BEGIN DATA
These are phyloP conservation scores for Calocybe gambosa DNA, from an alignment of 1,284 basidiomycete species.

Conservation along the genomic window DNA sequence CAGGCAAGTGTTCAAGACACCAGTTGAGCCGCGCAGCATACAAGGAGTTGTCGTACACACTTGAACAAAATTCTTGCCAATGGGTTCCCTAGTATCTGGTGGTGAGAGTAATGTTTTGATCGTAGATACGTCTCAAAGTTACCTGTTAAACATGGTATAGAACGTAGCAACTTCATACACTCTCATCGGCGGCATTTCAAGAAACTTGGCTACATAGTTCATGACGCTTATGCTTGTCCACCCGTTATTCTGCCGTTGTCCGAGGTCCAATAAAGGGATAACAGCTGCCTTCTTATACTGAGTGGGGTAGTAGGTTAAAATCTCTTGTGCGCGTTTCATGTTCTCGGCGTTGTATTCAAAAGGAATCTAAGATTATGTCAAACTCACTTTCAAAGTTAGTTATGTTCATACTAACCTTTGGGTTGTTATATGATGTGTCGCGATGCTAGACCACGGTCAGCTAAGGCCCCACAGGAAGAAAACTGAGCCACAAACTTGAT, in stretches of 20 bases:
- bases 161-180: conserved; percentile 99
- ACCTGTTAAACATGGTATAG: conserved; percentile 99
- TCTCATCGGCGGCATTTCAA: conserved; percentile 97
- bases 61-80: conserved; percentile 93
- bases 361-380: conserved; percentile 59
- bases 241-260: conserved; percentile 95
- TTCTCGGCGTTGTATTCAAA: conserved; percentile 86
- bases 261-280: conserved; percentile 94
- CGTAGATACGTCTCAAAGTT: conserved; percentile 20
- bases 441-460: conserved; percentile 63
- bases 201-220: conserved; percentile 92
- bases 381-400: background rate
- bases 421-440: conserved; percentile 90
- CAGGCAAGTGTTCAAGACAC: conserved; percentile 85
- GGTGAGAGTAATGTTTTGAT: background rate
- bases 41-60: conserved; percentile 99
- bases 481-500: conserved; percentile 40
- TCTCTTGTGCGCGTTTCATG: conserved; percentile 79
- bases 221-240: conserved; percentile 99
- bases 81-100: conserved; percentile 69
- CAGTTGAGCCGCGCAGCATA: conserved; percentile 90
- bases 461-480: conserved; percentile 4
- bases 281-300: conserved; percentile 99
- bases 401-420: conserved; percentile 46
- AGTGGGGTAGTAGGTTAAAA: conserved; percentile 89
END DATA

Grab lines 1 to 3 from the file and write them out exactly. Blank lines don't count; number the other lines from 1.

These are phyloP conservation scores for Calocybe gambosa DNA, from an alignment of 1,284 basidiomycete species.

Conservation along the genomic window DNA sequence CAGGCAAGTGTTCAAGACACCAGTTGAGCCGCGCAGCATACAAGGAGTTGTCGTACACACTTGAACAAAATTCTTGCCAATGGGTTCCCTAGTATCTGGTGGTGAGAGTAATGTTTTGATCGTAGATACGTCTCAAAGTTACCTGTTAAACATGGTATAGAACGTAGCAACTTCATACACTCTCATCGGCGGCATTTCAAGAAACTTGGCTACATAGTTCATGACGCTTATGCTTGTCCACCCGTTATTCTGCCGTTGTCCGAGGTCCAATAAAGGGATAACAGCTGCCTTCTTATACTGAGTGGGGTAGTAGGTTAAAATCTCTTGTGCGCGTTTCATGTTCTCGGCGTTGTATTCAAAAGGAATCTAAGATTATGTCAAACTCACTTTCAAAGTTAGTTATGTTCATACTAACCTTTGGGTTGTTATATGATGTGTCGCGATGCTAGACCACGGTCAGCTAAGGCCCCACAGGAAGAAAACTGAGCCACAAACTTGAT, in stretches of 20 bases:
- bases 161-180: conserved; percentile 99